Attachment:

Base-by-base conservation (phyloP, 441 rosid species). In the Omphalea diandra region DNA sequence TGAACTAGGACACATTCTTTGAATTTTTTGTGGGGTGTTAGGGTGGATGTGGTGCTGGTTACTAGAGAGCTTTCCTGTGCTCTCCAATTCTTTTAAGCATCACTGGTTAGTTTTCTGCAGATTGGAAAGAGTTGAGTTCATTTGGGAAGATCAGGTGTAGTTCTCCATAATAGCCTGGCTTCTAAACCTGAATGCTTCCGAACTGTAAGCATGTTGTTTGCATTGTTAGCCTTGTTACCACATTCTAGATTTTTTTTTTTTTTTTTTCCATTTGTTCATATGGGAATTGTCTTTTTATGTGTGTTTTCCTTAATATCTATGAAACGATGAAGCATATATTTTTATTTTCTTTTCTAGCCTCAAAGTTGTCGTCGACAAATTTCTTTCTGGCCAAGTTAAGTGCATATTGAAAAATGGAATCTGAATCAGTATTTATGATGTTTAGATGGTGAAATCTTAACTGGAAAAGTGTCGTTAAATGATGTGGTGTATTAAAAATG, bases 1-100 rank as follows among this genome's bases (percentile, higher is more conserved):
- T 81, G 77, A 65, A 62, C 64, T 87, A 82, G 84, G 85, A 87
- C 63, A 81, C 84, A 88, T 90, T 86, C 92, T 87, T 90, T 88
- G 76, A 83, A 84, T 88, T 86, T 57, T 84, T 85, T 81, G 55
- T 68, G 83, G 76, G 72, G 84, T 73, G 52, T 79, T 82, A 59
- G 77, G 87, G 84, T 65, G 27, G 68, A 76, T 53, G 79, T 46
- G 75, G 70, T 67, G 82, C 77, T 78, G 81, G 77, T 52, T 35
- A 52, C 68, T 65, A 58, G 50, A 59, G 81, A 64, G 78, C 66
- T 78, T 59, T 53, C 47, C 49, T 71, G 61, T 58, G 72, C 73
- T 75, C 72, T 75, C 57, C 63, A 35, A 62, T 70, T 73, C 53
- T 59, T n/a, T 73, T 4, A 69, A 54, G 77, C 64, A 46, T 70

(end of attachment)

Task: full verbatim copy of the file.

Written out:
Base-by-base conservation (phyloP, 441 rosid species). In the Omphalea diandra region DNA sequence TGAACTAGGACACATTCTTTGAATTTTTTGTGGGGTGTTAGGGTGGATGTGGTGCTGGTTACTAGAGAGCTTTCCTGTGCTCTCCAATTCTTTTAAGCATCACTGGTTAGTTTTCTGCAGATTGGAAAGAGTTGAGTTCATTTGGGAAGATCAGGTGTAGTTCTCCATAATAGCCTGGCTTCTAAACCTGAATGCTTCCGAACTGTAAGCATGTTGTTTGCATTGTTAGCCTTGTTACCACATTCTAGATTTTTTTTTTTTTTTTTTCCATTTGTTCATATGGGAATTGTCTTTTTATGTGTGTTTTCCTTAATATCTATGAAACGATGAAGCATATATTTTTATTTTCTTTTCTAGCCTCAAAGTTGTCGTCGACAAATTTCTTTCTGGCCAAGTTAAGTGCATATTGAAAAATGGAATCTGAATCAGTATTTATGATGTTTAGATGGTGAAATCTTAACTGGAAAAGTGTCGTTAAATGATGTGGTGTATTAAAAATG, bases 1-100 rank as follows among this genome's bases (percentile, higher is more conserved):
- T 81, G 77, A 65, A 62, C 64, T 87, A 82, G 84, G 85, A 87
- C 63, A 81, C 84, A 88, T 90, T 86, C 92, T 87, T 90, T 88
- G 76, A 83, A 84, T 88, T 86, T 57, T 84, T 85, T 81, G 55
- T 68, G 83, G 76, G 72, G 84, T 73, G 52, T 79, T 82, A 59
- G 77, G 87, G 84, T 65, G 27, G 68, A 76, T 53, G 79, T 46
- G 75, G 70, T 67, G 82, C 77, T 78, G 81, G 77, T 52, T 35
- A 52, C 68, T 65, A 58, G 50, A 59, G 81, A 64, G 78, C 66
- T 78, T 59, T 53, C 47, C 49, T 71, G 61, T 58, G 72, C 73
- T 75, C 72, T 75, C 57, C 63, A 35, A 62, T 70, T 73, C 53
- T 59, T n/a, T 73, T 4, A 69, A 54, G 77, C 64, A 46, T 70